Water taxi flag, between Dordrecht and Rotterdam, Netherlands

Water taxi flag, between Dordrecht and Rotterdam, Netherlands

Barge on the Noord, between Dordrecht and Rotterdam, Netherlands

Barge on the Noord, between Dordrecht and Rotterdam, Netherlands

Big ship on the Noord, between Dordrecht and Rotterdam, Netherlands

Big ship on the Noord, between Dordrecht and Rotterdam, Netherlands

Safely on board the small and swift river taxi, we sped down the Noord passing much bigger freight and cargo ships. Soon we were in the suburbs of Rotterdam and then right in the heart of the city. It was wonderful. The sun was out so we walked to the central station, although we could have used the tram or the bus. It was on this walk that we came across one of Rotterdam’s most notorious pieces of public art. Spoiler alert, if you are easily offended don’t read on…

Arriving in Rotterdam on the Noord, Netherlands

Arriving in Rotterdam on the Noord, Netherlands

Rotterdam bridge over the Noord, Netherlands

Rotterdam bridge over the Noord, Netherlands

To describe Santa Claus with butt plug, a sculpture by Californian artist Paul McCarthy, as controversial is an understatement. Its enough to bring tears to the eyes, and makes Billy Bob Thornton’s Bad Santa look like the Milky Bar Kid.

This 18-foot high latex-like representation of Santa Claus wielding an enormous, there are no other words for it, butt plug, sits in a public square at the end of a busy shopping street. Seeing it in such ordinary surroundings is something of a shock to the system, so to speak. Typical of modern art, Santa has ended up looking much like a garden gnome with a slightly, if understandably, maniacal look in his eyes.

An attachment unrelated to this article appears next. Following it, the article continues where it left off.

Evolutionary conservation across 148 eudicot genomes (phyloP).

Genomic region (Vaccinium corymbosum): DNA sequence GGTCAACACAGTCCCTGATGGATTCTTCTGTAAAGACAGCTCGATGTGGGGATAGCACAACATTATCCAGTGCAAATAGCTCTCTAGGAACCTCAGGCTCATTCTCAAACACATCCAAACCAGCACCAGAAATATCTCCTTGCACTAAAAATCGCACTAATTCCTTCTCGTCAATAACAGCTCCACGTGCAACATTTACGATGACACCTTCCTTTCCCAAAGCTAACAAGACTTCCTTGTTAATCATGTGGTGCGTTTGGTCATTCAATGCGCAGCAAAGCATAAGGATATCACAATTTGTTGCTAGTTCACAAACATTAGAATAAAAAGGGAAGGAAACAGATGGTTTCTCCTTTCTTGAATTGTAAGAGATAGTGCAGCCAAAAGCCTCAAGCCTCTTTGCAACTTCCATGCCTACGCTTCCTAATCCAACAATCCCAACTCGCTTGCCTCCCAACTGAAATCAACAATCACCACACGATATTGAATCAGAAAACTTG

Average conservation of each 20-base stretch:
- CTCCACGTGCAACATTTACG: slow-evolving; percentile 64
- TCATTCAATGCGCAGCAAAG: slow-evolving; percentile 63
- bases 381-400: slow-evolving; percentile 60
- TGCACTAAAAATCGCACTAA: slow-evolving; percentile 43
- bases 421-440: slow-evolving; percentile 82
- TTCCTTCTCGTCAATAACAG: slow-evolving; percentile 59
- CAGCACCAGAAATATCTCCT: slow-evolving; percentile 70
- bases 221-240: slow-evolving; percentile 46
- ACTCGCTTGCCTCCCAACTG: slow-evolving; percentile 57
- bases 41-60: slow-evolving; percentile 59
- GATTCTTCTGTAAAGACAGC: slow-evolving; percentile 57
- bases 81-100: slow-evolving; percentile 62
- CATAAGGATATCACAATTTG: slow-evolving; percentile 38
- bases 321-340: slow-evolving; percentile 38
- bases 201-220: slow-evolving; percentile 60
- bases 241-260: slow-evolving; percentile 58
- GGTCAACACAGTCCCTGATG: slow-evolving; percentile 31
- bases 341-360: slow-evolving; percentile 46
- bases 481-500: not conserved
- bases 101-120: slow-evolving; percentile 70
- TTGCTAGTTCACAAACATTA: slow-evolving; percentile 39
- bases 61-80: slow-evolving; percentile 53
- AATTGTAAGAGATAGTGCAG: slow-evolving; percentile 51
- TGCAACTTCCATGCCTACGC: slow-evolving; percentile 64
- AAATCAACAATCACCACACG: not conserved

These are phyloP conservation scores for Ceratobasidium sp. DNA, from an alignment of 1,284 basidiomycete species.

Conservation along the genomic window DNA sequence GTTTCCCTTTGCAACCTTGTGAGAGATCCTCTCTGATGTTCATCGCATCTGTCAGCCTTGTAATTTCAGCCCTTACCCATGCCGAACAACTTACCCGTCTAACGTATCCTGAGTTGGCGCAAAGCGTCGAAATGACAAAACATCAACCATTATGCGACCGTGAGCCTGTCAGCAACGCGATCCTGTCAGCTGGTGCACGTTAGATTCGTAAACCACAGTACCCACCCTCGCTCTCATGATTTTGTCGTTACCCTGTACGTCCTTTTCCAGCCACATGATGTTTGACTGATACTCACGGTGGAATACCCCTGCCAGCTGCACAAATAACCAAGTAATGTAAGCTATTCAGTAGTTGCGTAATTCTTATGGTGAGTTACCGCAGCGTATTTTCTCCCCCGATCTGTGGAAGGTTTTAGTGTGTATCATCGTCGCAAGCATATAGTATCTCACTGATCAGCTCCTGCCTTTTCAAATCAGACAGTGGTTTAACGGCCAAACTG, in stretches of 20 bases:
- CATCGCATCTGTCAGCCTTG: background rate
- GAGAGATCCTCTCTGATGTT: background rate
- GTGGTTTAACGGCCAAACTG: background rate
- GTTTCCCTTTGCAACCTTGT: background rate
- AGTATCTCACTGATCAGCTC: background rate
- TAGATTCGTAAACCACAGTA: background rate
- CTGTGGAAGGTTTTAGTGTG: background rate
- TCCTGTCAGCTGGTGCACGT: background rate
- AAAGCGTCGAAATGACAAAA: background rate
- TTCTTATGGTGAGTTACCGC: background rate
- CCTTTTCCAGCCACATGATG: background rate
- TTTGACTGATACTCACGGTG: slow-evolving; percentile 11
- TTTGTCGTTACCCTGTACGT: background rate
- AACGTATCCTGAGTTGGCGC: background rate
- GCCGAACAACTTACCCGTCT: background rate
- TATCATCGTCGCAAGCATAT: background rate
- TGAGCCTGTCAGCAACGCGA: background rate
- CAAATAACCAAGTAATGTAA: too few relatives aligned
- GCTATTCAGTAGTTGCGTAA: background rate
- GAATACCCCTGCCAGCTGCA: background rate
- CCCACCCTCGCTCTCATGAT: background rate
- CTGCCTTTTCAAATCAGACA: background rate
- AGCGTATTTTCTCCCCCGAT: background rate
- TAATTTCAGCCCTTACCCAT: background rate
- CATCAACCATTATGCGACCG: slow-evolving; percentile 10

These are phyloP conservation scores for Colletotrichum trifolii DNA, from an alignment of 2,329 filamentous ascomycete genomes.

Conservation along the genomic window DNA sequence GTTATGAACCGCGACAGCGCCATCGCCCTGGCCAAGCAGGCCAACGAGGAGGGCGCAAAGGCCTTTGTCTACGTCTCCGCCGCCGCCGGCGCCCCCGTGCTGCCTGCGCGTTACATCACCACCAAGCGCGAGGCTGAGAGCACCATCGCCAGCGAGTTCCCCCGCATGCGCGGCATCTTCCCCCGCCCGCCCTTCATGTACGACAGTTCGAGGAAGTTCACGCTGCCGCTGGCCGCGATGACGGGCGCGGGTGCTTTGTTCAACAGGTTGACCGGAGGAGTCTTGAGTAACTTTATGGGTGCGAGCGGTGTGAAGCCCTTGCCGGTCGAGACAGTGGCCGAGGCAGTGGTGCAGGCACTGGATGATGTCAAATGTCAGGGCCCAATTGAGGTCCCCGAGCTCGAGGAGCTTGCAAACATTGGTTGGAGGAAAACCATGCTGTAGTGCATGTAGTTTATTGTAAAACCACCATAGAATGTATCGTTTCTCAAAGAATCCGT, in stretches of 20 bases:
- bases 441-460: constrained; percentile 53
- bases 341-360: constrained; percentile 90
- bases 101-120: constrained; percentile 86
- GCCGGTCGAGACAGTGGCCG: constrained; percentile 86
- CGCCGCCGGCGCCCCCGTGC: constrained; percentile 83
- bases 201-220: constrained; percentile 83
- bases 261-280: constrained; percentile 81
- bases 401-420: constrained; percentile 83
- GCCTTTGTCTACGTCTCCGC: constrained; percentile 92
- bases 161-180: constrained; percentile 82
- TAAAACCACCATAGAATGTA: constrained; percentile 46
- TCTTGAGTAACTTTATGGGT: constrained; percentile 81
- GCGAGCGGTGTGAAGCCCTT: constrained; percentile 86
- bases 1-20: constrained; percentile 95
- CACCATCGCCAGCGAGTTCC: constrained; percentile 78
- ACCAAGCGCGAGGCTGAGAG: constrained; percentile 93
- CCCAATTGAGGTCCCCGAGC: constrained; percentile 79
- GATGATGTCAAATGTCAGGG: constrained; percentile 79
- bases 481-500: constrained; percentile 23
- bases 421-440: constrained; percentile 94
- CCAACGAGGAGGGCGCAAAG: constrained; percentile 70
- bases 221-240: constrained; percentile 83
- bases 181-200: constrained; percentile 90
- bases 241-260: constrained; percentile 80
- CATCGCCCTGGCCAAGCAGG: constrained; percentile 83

'Santa Claus with butt plug' by Paul McCarthy, Rotterdam, Netherlands

‘Santa Claus with butt plug’ by Paul McCarthy, Rotterdam, Netherlands

Leaving Santa behind – the statue has a tendency to make everything sound like innuendo – we decided to ride the newly constructed metro system back to The Hague. We could have taken a train or a bus, and probably a hot air balloon, but decided we’d had enough excitement for one day.

Up above the streets and houses…in Dordrecht

Breathless, with the pounding hearts of the unfit, we emerged into the blinding light. It took a few seconds of retina adjustment after the dim light of the spiral staircase before our new reality swam into view, but there was no doubt, we’d made it to the top of the bell tower of Dordrecht’s Grote Kerk. Up here the difference between perception and reality became obvious; from the ground the tower doesn’t look all that high, looking down on the now diminutive city below proved how wrong we’d been.

Onze Lieve Vrouwekerk, the Grote Kerk, Dordrecht, Netherlands

Onze Lieve Vrouwekerk, the Grote Kerk, Dordrecht, Netherlands

The view from Onze Lieve Vrouwekerk, the Grote Kerk, Dordrecht, Netherlands

The view from Onze Lieve Vrouwekerk, the Grote Kerk, Dordrecht, Netherlands